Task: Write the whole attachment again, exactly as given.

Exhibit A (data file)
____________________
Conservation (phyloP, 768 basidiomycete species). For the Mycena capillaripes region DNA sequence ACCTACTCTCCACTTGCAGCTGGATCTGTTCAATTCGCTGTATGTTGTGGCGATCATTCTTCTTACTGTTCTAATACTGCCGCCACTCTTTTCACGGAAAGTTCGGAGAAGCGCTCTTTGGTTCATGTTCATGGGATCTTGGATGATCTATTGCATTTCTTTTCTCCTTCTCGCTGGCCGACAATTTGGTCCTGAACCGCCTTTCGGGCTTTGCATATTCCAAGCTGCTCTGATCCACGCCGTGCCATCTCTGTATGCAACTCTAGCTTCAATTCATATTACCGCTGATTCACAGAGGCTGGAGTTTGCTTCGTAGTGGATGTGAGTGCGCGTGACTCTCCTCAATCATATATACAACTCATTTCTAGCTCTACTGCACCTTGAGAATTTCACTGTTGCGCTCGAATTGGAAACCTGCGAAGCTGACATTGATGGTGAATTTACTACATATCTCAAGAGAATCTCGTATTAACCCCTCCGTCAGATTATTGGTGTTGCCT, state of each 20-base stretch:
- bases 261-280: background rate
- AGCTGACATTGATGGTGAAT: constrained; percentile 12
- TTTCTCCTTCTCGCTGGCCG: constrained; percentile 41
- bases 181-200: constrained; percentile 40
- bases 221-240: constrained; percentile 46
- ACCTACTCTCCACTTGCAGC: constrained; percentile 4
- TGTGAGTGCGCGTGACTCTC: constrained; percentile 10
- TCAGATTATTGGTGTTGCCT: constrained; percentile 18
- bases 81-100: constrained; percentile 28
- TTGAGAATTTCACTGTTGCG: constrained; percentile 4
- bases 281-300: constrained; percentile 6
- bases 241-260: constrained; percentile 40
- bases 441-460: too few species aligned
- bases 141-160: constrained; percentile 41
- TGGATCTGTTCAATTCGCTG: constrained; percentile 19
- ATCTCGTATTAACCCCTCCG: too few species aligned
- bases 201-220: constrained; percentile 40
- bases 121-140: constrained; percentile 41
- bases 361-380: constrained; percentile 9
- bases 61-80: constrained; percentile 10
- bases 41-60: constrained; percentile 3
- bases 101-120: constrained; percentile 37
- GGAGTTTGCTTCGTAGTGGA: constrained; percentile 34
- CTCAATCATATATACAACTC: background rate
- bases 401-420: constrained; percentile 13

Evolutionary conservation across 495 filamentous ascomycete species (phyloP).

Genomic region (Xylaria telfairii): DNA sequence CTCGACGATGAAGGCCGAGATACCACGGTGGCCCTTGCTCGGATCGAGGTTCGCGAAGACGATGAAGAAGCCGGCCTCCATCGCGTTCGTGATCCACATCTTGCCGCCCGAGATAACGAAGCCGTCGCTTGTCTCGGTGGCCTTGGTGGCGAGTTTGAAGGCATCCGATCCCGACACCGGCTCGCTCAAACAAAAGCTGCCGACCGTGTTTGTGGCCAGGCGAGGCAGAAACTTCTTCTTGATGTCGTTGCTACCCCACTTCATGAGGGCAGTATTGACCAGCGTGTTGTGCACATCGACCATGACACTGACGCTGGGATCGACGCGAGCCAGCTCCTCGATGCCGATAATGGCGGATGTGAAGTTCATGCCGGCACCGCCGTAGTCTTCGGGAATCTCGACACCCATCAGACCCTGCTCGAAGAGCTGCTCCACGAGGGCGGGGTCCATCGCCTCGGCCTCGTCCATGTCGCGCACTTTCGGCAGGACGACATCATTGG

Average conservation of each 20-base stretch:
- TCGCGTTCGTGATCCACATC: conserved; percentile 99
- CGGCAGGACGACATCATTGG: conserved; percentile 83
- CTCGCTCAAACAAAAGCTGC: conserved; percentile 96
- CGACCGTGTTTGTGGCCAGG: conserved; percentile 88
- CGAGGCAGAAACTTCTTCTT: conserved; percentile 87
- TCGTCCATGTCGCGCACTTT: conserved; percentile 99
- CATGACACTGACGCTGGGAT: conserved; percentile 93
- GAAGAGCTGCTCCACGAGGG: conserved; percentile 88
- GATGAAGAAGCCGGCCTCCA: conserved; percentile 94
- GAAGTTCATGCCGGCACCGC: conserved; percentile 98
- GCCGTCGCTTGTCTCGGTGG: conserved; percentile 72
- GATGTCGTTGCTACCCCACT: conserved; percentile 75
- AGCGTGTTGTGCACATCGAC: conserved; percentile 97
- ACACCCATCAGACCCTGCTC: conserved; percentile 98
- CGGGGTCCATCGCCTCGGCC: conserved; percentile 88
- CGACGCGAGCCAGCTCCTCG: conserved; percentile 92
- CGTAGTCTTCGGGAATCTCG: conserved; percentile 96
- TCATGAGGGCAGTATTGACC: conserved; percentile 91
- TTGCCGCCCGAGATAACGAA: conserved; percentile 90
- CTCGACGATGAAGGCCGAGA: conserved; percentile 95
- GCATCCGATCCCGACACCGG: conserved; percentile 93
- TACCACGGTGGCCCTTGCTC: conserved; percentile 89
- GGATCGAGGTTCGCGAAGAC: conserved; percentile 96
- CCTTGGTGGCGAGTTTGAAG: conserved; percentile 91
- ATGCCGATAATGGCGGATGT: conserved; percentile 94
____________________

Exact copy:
Conservation (phyloP, 768 basidiomycete species). For the Mycena capillaripes region DNA sequence ACCTACTCTCCACTTGCAGCTGGATCTGTTCAATTCGCTGTATGTTGTGGCGATCATTCTTCTTACTGTTCTAATACTGCCGCCACTCTTTTCACGGAAAGTTCGGAGAAGCGCTCTTTGGTTCATGTTCATGGGATCTTGGATGATCTATTGCATTTCTTTTCTCCTTCTCGCTGGCCGACAATTTGGTCCTGAACCGCCTTTCGGGCTTTGCATATTCCAAGCTGCTCTGATCCACGCCGTGCCATCTCTGTATGCAACTCTAGCTTCAATTCATATTACCGCTGATTCACAGAGGCTGGAGTTTGCTTCGTAGTGGATGTGAGTGCGCGTGACTCTCCTCAATCATATATACAACTCATTTCTAGCTCTACTGCACCTTGAGAATTTCACTGTTGCGCTCGAATTGGAAACCTGCGAAGCTGACATTGATGGTGAATTTACTACATATCTCAAGAGAATCTCGTATTAACCCCTCCGTCAGATTATTGGTGTTGCCT, state of each 20-base stretch:
- bases 261-280: background rate
- AGCTGACATTGATGGTGAAT: constrained; percentile 12
- TTTCTCCTTCTCGCTGGCCG: constrained; percentile 41
- bases 181-200: constrained; percentile 40
- bases 221-240: constrained; percentile 46
- ACCTACTCTCCACTTGCAGC: constrained; percentile 4
- TGTGAGTGCGCGTGACTCTC: constrained; percentile 10
- TCAGATTATTGGTGTTGCCT: constrained; percentile 18
- bases 81-100: constrained; percentile 28
- TTGAGAATTTCACTGTTGCG: constrained; percentile 4
- bases 281-300: constrained; percentile 6
- bases 241-260: constrained; percentile 40
- bases 441-460: too few species aligned
- bases 141-160: constrained; percentile 41
- TGGATCTGTTCAATTCGCTG: constrained; percentile 19
- ATCTCGTATTAACCCCTCCG: too few species aligned
- bases 201-220: constrained; percentile 40
- bases 121-140: constrained; percentile 41
- bases 361-380: constrained; percentile 9
- bases 61-80: constrained; percentile 10
- bases 41-60: constrained; percentile 3
- bases 101-120: constrained; percentile 37
- GGAGTTTGCTTCGTAGTGGA: constrained; percentile 34
- CTCAATCATATATACAACTC: background rate
- bases 401-420: constrained; percentile 13

Evolutionary conservation across 495 filamentous ascomycete species (phyloP).

Genomic region (Xylaria telfairii): DNA sequence CTCGACGATGAAGGCCGAGATACCACGGTGGCCCTTGCTCGGATCGAGGTTCGCGAAGACGATGAAGAAGCCGGCCTCCATCGCGTTCGTGATCCACATCTTGCCGCCCGAGATAACGAAGCCGTCGCTTGTCTCGGTGGCCTTGGTGGCGAGTTTGAAGGCATCCGATCCCGACACCGGCTCGCTCAAACAAAAGCTGCCGACCGTGTTTGTGGCCAGGCGAGGCAGAAACTTCTTCTTGATGTCGTTGCTACCCCACTTCATGAGGGCAGTATTGACCAGCGTGTTGTGCACATCGACCATGACACTGACGCTGGGATCGACGCGAGCCAGCTCCTCGATGCCGATAATGGCGGATGTGAAGTTCATGCCGGCACCGCCGTAGTCTTCGGGAATCTCGACACCCATCAGACCCTGCTCGAAGAGCTGCTCCACGAGGGCGGGGTCCATCGCCTCGGCCTCGTCCATGTCGCGCACTTTCGGCAGGACGACATCATTGG

Average conservation of each 20-base stretch:
- TCGCGTTCGTGATCCACATC: conserved; percentile 99
- CGGCAGGACGACATCATTGG: conserved; percentile 83
- CTCGCTCAAACAAAAGCTGC: conserved; percentile 96
- CGACCGTGTTTGTGGCCAGG: conserved; percentile 88
- CGAGGCAGAAACTTCTTCTT: conserved; percentile 87
- TCGTCCATGTCGCGCACTTT: conserved; percentile 99
- CATGACACTGACGCTGGGAT: conserved; percentile 93
- GAAGAGCTGCTCCACGAGGG: conserved; percentile 88
- GATGAAGAAGCCGGCCTCCA: conserved; percentile 94
- GAAGTTCATGCCGGCACCGC: conserved; percentile 98
- GCCGTCGCTTGTCTCGGTGG: conserved; percentile 72
- GATGTCGTTGCTACCCCACT: conserved; percentile 75
- AGCGTGTTGTGCACATCGAC: conserved; percentile 97
- ACACCCATCAGACCCTGCTC: conserved; percentile 98
- CGGGGTCCATCGCCTCGGCC: conserved; percentile 88
- CGACGCGAGCCAGCTCCTCG: conserved; percentile 92
- CGTAGTCTTCGGGAATCTCG: conserved; percentile 96
- TCATGAGGGCAGTATTGACC: conserved; percentile 91
- TTGCCGCCCGAGATAACGAA: conserved; percentile 90
- CTCGACGATGAAGGCCGAGA: conserved; percentile 95
- GCATCCGATCCCGACACCGG: conserved; percentile 93
- TACCACGGTGGCCCTTGCTC: conserved; percentile 89
- GGATCGAGGTTCGCGAAGAC: conserved; percentile 96
- CCTTGGTGGCGAGTTTGAAG: conserved; percentile 91
- ATGCCGATAATGGCGGATGT: conserved; percentile 94